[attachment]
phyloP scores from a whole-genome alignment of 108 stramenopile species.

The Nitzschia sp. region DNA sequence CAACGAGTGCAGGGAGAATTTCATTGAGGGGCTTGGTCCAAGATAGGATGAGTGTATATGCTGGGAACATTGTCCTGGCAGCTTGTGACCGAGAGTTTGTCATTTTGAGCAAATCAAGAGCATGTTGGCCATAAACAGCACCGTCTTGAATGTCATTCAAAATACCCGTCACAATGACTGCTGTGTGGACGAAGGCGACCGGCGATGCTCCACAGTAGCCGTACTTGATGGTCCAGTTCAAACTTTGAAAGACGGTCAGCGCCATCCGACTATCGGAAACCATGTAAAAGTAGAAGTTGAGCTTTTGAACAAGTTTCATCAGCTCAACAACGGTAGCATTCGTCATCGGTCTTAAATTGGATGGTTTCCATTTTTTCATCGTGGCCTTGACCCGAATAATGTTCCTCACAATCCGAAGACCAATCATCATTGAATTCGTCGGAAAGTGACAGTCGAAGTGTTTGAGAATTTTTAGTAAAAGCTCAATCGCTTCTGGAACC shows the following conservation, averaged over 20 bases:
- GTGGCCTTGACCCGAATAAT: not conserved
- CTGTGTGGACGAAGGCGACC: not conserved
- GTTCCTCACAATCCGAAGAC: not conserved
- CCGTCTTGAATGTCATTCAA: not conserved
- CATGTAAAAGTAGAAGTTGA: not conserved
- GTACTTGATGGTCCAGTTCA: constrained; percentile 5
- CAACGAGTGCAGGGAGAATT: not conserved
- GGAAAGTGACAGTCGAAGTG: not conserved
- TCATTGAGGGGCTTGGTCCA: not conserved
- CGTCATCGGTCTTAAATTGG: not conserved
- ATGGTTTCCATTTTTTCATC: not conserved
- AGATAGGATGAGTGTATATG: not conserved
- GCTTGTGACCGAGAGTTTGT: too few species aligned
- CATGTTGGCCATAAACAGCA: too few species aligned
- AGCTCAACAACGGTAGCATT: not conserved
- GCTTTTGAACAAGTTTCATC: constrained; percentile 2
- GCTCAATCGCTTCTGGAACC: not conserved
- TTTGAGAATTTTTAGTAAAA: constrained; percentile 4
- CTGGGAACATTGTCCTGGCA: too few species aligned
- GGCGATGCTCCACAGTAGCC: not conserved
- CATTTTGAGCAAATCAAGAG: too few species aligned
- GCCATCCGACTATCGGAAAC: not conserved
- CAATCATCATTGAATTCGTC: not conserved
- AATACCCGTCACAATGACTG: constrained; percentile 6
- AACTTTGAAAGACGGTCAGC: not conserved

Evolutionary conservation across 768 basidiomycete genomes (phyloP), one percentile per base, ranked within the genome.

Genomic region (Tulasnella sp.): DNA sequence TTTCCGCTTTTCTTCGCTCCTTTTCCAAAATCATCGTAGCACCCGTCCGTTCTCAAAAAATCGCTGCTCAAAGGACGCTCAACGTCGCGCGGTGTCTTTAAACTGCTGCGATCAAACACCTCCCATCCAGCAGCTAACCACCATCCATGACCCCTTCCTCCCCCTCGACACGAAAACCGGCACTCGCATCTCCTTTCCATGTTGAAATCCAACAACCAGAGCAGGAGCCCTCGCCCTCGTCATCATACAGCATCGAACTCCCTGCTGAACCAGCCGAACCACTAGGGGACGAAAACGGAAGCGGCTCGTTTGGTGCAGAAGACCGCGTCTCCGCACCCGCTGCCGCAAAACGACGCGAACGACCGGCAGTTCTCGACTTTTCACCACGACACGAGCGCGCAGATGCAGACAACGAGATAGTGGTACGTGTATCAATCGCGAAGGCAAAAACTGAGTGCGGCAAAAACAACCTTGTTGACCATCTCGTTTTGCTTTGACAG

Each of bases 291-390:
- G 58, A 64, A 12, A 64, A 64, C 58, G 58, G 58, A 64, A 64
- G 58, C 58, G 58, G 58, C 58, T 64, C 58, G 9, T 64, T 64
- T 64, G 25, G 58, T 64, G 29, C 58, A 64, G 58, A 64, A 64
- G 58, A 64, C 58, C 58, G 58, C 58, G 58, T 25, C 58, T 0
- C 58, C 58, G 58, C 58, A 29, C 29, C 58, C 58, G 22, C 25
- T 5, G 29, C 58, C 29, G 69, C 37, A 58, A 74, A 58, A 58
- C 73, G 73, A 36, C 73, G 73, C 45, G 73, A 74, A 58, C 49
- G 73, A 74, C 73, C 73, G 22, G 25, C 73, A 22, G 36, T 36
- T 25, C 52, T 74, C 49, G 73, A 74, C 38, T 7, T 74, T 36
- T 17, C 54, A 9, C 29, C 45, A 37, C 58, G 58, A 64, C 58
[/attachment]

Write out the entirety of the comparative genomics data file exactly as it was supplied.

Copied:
phyloP scores from a whole-genome alignment of 108 stramenopile species.

The Nitzschia sp. region DNA sequence CAACGAGTGCAGGGAGAATTTCATTGAGGGGCTTGGTCCAAGATAGGATGAGTGTATATGCTGGGAACATTGTCCTGGCAGCTTGTGACCGAGAGTTTGTCATTTTGAGCAAATCAAGAGCATGTTGGCCATAAACAGCACCGTCTTGAATGTCATTCAAAATACCCGTCACAATGACTGCTGTGTGGACGAAGGCGACCGGCGATGCTCCACAGTAGCCGTACTTGATGGTCCAGTTCAAACTTTGAAAGACGGTCAGCGCCATCCGACTATCGGAAACCATGTAAAAGTAGAAGTTGAGCTTTTGAACAAGTTTCATCAGCTCAACAACGGTAGCATTCGTCATCGGTCTTAAATTGGATGGTTTCCATTTTTTCATCGTGGCCTTGACCCGAATAATGTTCCTCACAATCCGAAGACCAATCATCATTGAATTCGTCGGAAAGTGACAGTCGAAGTGTTTGAGAATTTTTAGTAAAAGCTCAATCGCTTCTGGAACC shows the following conservation, averaged over 20 bases:
- GTGGCCTTGACCCGAATAAT: not conserved
- CTGTGTGGACGAAGGCGACC: not conserved
- GTTCCTCACAATCCGAAGAC: not conserved
- CCGTCTTGAATGTCATTCAA: not conserved
- CATGTAAAAGTAGAAGTTGA: not conserved
- GTACTTGATGGTCCAGTTCA: constrained; percentile 5
- CAACGAGTGCAGGGAGAATT: not conserved
- GGAAAGTGACAGTCGAAGTG: not conserved
- TCATTGAGGGGCTTGGTCCA: not conserved
- CGTCATCGGTCTTAAATTGG: not conserved
- ATGGTTTCCATTTTTTCATC: not conserved
- AGATAGGATGAGTGTATATG: not conserved
- GCTTGTGACCGAGAGTTTGT: too few species aligned
- CATGTTGGCCATAAACAGCA: too few species aligned
- AGCTCAACAACGGTAGCATT: not conserved
- GCTTTTGAACAAGTTTCATC: constrained; percentile 2
- GCTCAATCGCTTCTGGAACC: not conserved
- TTTGAGAATTTTTAGTAAAA: constrained; percentile 4
- CTGGGAACATTGTCCTGGCA: too few species aligned
- GGCGATGCTCCACAGTAGCC: not conserved
- CATTTTGAGCAAATCAAGAG: too few species aligned
- GCCATCCGACTATCGGAAAC: not conserved
- CAATCATCATTGAATTCGTC: not conserved
- AATACCCGTCACAATGACTG: constrained; percentile 6
- AACTTTGAAAGACGGTCAGC: not conserved

Evolutionary conservation across 768 basidiomycete genomes (phyloP), one percentile per base, ranked within the genome.

Genomic region (Tulasnella sp.): DNA sequence TTTCCGCTTTTCTTCGCTCCTTTTCCAAAATCATCGTAGCACCCGTCCGTTCTCAAAAAATCGCTGCTCAAAGGACGCTCAACGTCGCGCGGTGTCTTTAAACTGCTGCGATCAAACACCTCCCATCCAGCAGCTAACCACCATCCATGACCCCTTCCTCCCCCTCGACACGAAAACCGGCACTCGCATCTCCTTTCCATGTTGAAATCCAACAACCAGAGCAGGAGCCCTCGCCCTCGTCATCATACAGCATCGAACTCCCTGCTGAACCAGCCGAACCACTAGGGGACGAAAACGGAAGCGGCTCGTTTGGTGCAGAAGACCGCGTCTCCGCACCCGCTGCCGCAAAACGACGCGAACGACCGGCAGTTCTCGACTTTTCACCACGACACGAGCGCGCAGATGCAGACAACGAGATAGTGGTACGTGTATCAATCGCGAAGGCAAAAACTGAGTGCGGCAAAAACAACCTTGTTGACCATCTCGTTTTGCTTTGACAG

Each of bases 291-390:
- G 58, A 64, A 12, A 64, A 64, C 58, G 58, G 58, A 64, A 64
- G 58, C 58, G 58, G 58, C 58, T 64, C 58, G 9, T 64, T 64
- T 64, G 25, G 58, T 64, G 29, C 58, A 64, G 58, A 64, A 64
- G 58, A 64, C 58, C 58, G 58, C 58, G 58, T 25, C 58, T 0
- C 58, C 58, G 58, C 58, A 29, C 29, C 58, C 58, G 22, C 25
- T 5, G 29, C 58, C 29, G 69, C 37, A 58, A 74, A 58, A 58
- C 73, G 73, A 36, C 73, G 73, C 45, G 73, A 74, A 58, C 49
- G 73, A 74, C 73, C 73, G 22, G 25, C 73, A 22, G 36, T 36
- T 25, C 52, T 74, C 49, G 73, A 74, C 38, T 7, T 74, T 36
- T 17, C 54, A 9, C 29, C 45, A 37, C 58, G 58, A 64, C 58